The Tribe (1999-2003): the post-apocalyptic community, youth, science and nostalgia

Tedman, Alison (2018) The Tribe (1999-2003): the post-apocalyptic community, youth, science and nostalgia. In: Imagining the History of the Future: Unsettling Scientific Stories, 27-29 March 2018, University of York.

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Abstract

This paper conceptualises the combining of post-apocalypse, teen community, science fiction, science and nostalgia in teen drama, The Tribe (1999-2003), positioning the series against later texts. In the speculative near-future of The Tribe, only under-18s survive a virus, living in tribal gangs. The protagonists, the ‘Mall Rats’, colonise and domesticate a shopping mall. The Tribe contains extrapolative tropes: a rapid-aging plotline, a totalitarian cult, and virtual reality. It can be linked to YA dystopias, prefiguring YA’s factions, repurposed buildings and strong females. Yet, it foregrounds soap-opera’s multi-strand narratives, relationships and teen ‘issues’. Within The Tribe’s narrative, science caused disaster, yet becomes communally beneficial. New Age girl Tai San synthesises medicine from plants; Jack constructs a generator and water filtration. A computer savant, Jack echoes digital literacy in the show’s intended demographic. Recent fantasy media has reworked youthful computer geeks. In SyFy’s space opera Dark Matter, (2015- ), warm-hearted ‘Five’ is the sole teenager on space-ship Raza, ‘home’ to an eclectic group. She is uniquely able to access data and the amnesiac crew’s memories. Both texts also combine the futuristic with the vintage. The Tribe’s striking tribal markings reference Native American and 1980s pop; ‘Five’ is distinguished by retro clothes. In 2011 novel Ready Player One, gamer Perzival quests through virtual 1980s media. Tensions between technology and nostalgia, noted elsewhere in SF, are reconfigured in new, youth-oriented contexts. This paper utilises New Media, genre studies, and critical theories to illuminate The Tribe’s ‘unsettling’, at times utopian stories, and its foreshadowing of 21st century texts.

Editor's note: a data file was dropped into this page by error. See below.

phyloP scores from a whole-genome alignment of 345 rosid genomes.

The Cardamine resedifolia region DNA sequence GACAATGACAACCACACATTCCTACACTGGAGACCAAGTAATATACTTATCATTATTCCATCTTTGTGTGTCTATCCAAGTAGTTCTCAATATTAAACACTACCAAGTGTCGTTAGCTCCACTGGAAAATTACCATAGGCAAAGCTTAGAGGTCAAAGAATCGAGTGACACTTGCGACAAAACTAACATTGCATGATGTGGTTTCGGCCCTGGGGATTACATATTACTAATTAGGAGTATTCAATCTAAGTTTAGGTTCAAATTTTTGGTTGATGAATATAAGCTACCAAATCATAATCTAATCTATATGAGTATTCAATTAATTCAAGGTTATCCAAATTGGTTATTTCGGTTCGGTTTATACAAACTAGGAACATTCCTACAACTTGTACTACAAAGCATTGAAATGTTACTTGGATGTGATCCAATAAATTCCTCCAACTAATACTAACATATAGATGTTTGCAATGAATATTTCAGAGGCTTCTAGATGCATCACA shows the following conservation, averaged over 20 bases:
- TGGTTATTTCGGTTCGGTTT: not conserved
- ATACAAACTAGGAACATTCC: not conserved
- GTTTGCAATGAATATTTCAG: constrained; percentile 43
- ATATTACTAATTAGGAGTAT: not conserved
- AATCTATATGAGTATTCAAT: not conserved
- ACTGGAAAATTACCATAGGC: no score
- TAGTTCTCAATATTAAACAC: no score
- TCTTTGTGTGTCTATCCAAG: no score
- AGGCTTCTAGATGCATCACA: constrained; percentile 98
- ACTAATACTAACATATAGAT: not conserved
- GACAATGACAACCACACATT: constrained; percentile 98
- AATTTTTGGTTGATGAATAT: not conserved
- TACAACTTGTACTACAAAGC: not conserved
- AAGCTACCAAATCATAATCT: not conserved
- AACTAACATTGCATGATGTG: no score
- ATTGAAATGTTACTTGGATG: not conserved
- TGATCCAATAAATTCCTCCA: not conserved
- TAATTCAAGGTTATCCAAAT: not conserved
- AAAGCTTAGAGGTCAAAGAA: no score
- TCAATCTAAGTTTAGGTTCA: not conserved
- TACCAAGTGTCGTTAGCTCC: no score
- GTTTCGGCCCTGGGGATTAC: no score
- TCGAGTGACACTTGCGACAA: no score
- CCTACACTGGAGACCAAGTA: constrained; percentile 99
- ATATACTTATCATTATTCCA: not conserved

Item Type: Conference or Workshop Item (Paper)
Depositing User: RED Unit Admin
Date Deposited: 04 Apr 2018 13:55
Last Modified: 11 May 2018 14:51
URI: http://bucks.repository.guildhe.ac.uk/id/eprint/17394

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